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May 2, 2011

Notes from DEC/EC Meeting
Monday -- May 2, 2011

Items for Discussion/Presentations:

  1. WAGs, continued from last month
  • Meals and receptions that are incorporated into the event. See attachment: Check the registration form first. If payment of the registration fee covers the costs of meals (see attached agenda and registration form as an example of such (pdf, 6 pages)), then you do not need to accept the meals under separate WAGs. In this case, either the government has paid for the meal (so no gift, 5 CFR 2635. 203(b)(7)), or an all-inclusive WAG (or 1353 travel authority if the event is not local) covers acceptance of the meals within the registration fee.
  • Sporting events: Usually, a sporting event is not a WAG because this type of event does not give an opportunity for “an exchange of ideas.” See DAEOgram DO-07-047 section 3. OGE web site, (pdf, 42 Page) 
  • Free attendance offered by non-sponsor: It is important to determine who is offering the gift of free attendance. If a non-sponsor offers the gift, the value of the gift must be below the dollar threshold (recently raised to $350) and 100 persons must be expected to attend the event. NOTE: For gifts from the sponsor, the regulations do not give a minimum number of attendees that are required for the exception to apply.
  • Possible use of exclusions when WAG exception is not a good option: The WAG exception is usually not beneficial when the event is scheduled during working hours (because an employee must attend the event in his/her personal capacity). So, consider using other exceptions or exclusions, such as the exclusion for when the event is free to all government employees. 5 CFR 2536.203(b)(4).
  • Possible use of 348 travel when event does not meet the WAG exception: The WAG exception requires persons with a “diversity of views” to be present. If that criterion will not be met (at an organization’s Board meeting, for example), consider whether the meeting meets the 348 (travel from a non-federal source) exception. Speak with EO or AO to get this determination. Whether an event meets the 348 definition is not a determination that an ethics official should make.
  1. 278 extensions (presented by Elton Croy): See attached summary (pdf, 1 page).
  1. IPAs and section 208: An employee who is on detail to the NIH from another institution remains an employee of his/her home institution. Thus, an IPA detailee may not participate in matters as a federal employee that affect his/her personal and imputed interests. This means he/she may not be assigned to participate in matters that affect his/her home institution, both specific party matters and matters of general applicability.

    If an employee is detailed full time to the NIH and is on a leave of absence from his/her home institution, a regulatory waiver allows the IPA detailee to participate in any particular matter of general applicability that affects his/her home institution as long as the matter will not have a special or distinct effect on that institution other than as part of a class. You should confirm with the institution that the detailee is on a leave of absence before applying the regulatory exemption for general matters. See 5 CFR 2640.203(b).

    If the detail is for less than 100% of the person’s time, the detailee may work on matters that affect his/her home institution while at his/her institution, or otherwise on his/her institution’s time. For example, a part-time IPA detail may be able to remain as PI on an NIH grant while serving on an IPA detail to the NIH. However, the representation ban in 18 USC 205 may prohibit some of the PI’s interactions with the NIH as PI. A co-PI may need to be appointed to handle these duties.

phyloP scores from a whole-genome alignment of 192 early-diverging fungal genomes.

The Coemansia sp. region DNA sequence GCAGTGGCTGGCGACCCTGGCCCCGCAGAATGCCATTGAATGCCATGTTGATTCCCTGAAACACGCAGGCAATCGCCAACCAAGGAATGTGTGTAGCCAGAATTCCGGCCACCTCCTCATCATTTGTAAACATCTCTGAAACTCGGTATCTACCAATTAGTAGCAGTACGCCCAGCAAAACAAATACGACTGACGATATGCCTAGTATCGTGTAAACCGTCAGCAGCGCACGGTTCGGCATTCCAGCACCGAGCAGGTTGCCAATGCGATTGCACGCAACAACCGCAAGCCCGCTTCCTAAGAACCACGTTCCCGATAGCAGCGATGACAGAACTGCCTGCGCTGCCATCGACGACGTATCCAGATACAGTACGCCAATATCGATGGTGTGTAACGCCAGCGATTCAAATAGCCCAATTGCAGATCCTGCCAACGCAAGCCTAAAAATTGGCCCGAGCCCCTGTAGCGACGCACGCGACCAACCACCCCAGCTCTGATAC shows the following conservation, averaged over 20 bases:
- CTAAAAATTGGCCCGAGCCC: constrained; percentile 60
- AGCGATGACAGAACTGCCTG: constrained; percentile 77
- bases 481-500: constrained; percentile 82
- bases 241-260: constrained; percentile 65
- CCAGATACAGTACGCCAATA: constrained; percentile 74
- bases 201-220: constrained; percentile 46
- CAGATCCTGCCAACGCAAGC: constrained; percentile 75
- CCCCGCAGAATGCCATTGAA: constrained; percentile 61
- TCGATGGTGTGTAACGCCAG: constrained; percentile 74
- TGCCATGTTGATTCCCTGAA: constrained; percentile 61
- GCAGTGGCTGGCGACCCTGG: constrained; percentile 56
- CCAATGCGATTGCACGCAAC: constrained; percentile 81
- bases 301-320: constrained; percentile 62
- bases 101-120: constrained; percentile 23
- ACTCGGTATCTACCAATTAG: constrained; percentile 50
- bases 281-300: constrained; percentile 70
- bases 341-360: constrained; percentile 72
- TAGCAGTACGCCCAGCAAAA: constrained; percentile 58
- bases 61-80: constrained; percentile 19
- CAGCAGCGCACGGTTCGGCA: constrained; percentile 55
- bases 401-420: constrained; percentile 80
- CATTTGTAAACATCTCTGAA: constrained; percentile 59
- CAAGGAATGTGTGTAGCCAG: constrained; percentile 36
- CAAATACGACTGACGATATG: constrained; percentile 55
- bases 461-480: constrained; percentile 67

Ethics officials should: 1) ask their EOs to notify them when an IPA detail is coming on board (preferably before the detailee arrives); and 2) discuss the limitations of sections 205 and 208 with the detailee’s supervisor and the detailee him/herself.

  1. Speaking engagement at grantee institution involving previously approved outside writing activity: Marketing of a book, such as participating in a book signing, is generally covered by the initial 520 (often it is incorporated into the contract) and is permitted without additional clearance. Lectures on the book’s subject matter at a university, for example, require a new clearance which must be done on a case-by-case basis. With book talks, the outside employer is the sponsor of the talk (the university) and not the publisher (unlike with a book signing). Thus, a conflicts analysis between the employee’s official duties and the sponsoring entity would be required before the lecture could be cleared as an outside activity. (Any potential conflict would be with the sponsoring entity and not the subject of the lecture; the subject matter was already cleared when the employee received permission to write the book (assuming the scope of his official duties have not changed).)
  1. Awards scenario: Items of little intrinsic value (i.e., items without inherent value) may be accepted under the gift exclusion at 2635.203(b)(2) if such items are given to the awardee solely for presentation. However, a medal made out of precious metal, or a crystal trophy purchased from a well-known designer (e.g., Waterford or Lalique), has inherent value and would not fit the 203(b)(2) exclusion. Such a gift may be accepted by the employee if, for example, the award is deemed bona fide under section 2635.204(d)(1).

Back to List of Meeting Notes (Posted 7/6/11 )